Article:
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Author Topic: HOT peppers!!  (Read 1391 times)
kathyp
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« on: January 21, 2007, 03:13:32 PM »

i love hot peppers.  i put them in everything.  unfortunately, my husband does not like to sweat over his dinner, so i grow mild green chili peppers and bells for him.

red chili, jalapeno, and habanero are my favorites.  any suggestions for this years garden??  my pepper plot is almost as big as the tomato and corn plot.  i have room to try some new stuff.
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randydrivesabus
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« Reply #1 on: January 21, 2007, 03:18:07 PM »

I grow poblanos for stuffing. they also sell very well at the farmer's market. i also grow a sweet variety called Carmen which is very productive and very sweet and good for frying or fresh eating. O yeah... they sell very well too.
so you looking for ideas for peppers only or other stuff too?
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ChickenWing
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« Reply #2 on: January 21, 2007, 04:19:27 PM »

I grew some Thai Peppers last summer.  The peppers themselves are tiny little critters, maybe an inch or so, but they are Hot as Heck.   evil   My dog likes them, though..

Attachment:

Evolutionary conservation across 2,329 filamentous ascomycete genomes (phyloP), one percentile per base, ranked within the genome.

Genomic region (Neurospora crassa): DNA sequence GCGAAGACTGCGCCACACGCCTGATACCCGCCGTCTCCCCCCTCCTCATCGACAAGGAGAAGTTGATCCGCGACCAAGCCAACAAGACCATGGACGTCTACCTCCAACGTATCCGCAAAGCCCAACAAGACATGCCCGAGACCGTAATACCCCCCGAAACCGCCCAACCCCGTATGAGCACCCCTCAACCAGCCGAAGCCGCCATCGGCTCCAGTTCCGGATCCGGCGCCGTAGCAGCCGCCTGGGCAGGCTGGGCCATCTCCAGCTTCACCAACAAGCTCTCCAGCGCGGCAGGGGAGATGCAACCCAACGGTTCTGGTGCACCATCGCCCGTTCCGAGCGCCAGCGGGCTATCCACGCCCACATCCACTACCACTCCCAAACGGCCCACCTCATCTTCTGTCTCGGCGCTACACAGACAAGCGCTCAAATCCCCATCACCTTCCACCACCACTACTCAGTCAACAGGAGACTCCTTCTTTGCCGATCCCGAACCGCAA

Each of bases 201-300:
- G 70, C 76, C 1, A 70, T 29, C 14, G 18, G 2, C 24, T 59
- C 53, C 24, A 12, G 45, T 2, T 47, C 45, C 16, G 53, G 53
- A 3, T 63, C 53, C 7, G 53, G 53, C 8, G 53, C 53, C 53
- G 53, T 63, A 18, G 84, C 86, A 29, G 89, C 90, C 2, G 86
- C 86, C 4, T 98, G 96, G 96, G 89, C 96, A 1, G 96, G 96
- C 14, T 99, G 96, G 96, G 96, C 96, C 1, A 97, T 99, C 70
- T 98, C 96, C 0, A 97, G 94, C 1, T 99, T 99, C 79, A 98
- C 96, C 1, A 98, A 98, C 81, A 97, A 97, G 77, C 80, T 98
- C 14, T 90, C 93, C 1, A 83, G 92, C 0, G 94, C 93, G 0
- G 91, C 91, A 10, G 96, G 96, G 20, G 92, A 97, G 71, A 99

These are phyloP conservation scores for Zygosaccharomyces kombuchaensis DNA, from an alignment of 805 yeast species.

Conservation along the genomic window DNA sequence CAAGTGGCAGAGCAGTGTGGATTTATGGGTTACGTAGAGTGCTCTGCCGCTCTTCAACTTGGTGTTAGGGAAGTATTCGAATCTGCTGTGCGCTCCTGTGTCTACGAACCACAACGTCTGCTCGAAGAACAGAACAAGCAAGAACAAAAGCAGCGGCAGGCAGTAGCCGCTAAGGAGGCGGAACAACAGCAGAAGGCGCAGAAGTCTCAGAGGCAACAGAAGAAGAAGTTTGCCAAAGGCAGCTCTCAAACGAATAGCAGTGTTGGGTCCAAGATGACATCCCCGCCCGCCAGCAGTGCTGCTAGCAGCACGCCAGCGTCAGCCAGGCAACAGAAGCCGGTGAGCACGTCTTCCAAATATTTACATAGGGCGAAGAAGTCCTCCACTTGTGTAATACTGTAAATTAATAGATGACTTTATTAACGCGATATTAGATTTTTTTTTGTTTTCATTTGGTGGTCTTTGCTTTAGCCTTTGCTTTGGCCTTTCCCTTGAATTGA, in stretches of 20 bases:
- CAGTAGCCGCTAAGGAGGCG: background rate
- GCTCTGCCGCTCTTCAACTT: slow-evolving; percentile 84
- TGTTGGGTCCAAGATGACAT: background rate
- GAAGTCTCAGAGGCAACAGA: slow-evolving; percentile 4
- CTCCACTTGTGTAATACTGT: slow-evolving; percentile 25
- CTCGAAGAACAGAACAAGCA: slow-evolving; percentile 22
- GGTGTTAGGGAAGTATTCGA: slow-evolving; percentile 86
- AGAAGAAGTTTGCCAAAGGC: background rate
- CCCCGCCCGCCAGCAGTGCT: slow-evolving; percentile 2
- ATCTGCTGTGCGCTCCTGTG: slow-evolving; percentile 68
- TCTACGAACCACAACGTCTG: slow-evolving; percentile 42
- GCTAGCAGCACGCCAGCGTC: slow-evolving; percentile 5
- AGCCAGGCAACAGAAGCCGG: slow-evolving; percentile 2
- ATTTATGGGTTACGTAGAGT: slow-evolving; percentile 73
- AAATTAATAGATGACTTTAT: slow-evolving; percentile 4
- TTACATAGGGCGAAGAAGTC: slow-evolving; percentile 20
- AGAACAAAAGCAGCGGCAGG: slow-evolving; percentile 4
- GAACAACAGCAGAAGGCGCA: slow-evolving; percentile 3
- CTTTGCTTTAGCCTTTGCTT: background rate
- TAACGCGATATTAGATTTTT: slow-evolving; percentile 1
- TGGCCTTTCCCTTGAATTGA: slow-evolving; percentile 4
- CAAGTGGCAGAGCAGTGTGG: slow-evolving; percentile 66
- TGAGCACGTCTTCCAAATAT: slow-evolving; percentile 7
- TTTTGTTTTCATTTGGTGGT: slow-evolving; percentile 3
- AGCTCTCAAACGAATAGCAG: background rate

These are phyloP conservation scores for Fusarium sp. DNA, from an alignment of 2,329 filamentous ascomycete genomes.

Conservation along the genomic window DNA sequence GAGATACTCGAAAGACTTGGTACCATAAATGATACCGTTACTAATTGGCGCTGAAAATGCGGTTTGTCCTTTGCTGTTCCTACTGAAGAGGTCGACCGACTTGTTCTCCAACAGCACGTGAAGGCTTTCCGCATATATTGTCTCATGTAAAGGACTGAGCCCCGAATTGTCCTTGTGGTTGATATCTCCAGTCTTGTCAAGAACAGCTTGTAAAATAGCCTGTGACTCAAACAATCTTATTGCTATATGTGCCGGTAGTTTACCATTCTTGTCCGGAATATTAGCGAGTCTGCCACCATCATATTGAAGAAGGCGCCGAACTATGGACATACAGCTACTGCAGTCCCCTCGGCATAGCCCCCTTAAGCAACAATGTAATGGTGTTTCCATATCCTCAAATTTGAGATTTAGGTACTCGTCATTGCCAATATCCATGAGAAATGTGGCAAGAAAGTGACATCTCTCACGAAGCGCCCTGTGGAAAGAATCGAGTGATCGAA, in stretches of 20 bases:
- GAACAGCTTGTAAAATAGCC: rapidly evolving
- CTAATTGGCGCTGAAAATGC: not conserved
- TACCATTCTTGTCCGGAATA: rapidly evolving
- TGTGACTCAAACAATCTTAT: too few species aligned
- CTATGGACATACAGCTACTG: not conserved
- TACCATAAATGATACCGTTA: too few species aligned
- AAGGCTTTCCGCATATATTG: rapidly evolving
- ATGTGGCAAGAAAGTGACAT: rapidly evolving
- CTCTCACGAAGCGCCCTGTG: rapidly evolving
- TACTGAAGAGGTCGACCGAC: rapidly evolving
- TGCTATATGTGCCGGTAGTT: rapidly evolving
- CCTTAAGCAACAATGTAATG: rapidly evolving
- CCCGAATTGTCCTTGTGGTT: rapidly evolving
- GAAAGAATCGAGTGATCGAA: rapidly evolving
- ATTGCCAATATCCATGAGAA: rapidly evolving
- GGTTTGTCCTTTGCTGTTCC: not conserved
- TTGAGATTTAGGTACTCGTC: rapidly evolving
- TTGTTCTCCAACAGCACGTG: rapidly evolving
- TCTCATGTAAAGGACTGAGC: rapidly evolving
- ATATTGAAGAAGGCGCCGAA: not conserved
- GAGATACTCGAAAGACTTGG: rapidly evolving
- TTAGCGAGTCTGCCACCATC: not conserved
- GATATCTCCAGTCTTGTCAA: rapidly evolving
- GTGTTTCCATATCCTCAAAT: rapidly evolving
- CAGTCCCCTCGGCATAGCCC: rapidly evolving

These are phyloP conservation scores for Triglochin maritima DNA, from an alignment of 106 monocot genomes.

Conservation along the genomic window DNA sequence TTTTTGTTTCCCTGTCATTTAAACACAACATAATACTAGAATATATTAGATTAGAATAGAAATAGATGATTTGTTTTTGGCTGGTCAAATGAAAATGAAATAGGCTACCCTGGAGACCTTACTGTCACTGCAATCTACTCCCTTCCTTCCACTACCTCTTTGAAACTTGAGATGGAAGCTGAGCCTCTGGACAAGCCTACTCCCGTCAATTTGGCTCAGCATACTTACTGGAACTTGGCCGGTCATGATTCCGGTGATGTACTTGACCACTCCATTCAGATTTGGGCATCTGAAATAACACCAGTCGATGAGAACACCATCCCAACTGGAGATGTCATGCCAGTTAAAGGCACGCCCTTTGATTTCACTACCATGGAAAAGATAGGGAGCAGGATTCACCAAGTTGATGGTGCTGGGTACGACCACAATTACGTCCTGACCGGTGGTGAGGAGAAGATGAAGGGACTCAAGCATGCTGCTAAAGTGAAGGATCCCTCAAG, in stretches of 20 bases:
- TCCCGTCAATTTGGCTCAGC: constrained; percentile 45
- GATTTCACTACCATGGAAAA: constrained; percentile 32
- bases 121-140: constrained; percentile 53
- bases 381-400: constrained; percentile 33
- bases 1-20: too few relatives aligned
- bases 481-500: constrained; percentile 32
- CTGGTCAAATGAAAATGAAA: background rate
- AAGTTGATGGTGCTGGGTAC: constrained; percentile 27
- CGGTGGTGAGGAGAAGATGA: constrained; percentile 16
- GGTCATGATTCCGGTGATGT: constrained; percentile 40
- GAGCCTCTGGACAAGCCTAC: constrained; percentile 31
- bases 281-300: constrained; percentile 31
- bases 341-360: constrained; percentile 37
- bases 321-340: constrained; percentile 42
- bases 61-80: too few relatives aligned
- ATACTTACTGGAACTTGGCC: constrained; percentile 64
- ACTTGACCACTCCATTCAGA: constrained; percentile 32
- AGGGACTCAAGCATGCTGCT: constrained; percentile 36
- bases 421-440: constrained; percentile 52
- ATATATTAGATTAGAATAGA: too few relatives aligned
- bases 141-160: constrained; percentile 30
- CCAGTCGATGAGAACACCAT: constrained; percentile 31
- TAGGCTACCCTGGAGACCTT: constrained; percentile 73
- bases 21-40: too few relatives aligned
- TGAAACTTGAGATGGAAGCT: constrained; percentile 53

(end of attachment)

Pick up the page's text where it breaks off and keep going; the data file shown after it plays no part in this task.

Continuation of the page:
I would go out with scissors and cut of all the red ripe ones, and new ones would replace it in short order.  They were giving peppers all summer.  I have some sitting on my counter that I have let dry.  I am going to try to start some seeds from them this spring.   

http://en.wikipedia.org/wiki/Thai_pepper
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randydrivesabus
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« Reply #3 on: January 21, 2007, 04:35:22 PM »

go check out this website.
http://www.ecoseeds.com/

they've got a few hot pepper varieties.
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kathyp
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« Reply #4 on: January 21, 2007, 06:06:13 PM »

thanks.  i'll have to start thinking about starting stuff soon.  our growing season is not to long and peppers have to be started early.  i'm also going to do more winter squash.  summer squash doesn't do much for me, so i only plant a little.  i love winter squash.  i'm also going to expand the potato patch.  we do lots of tomatoes and lots of corn.  i grow herbs and want to try growing lemongrass this year.

anything that i can dry or freeze pack is good for me.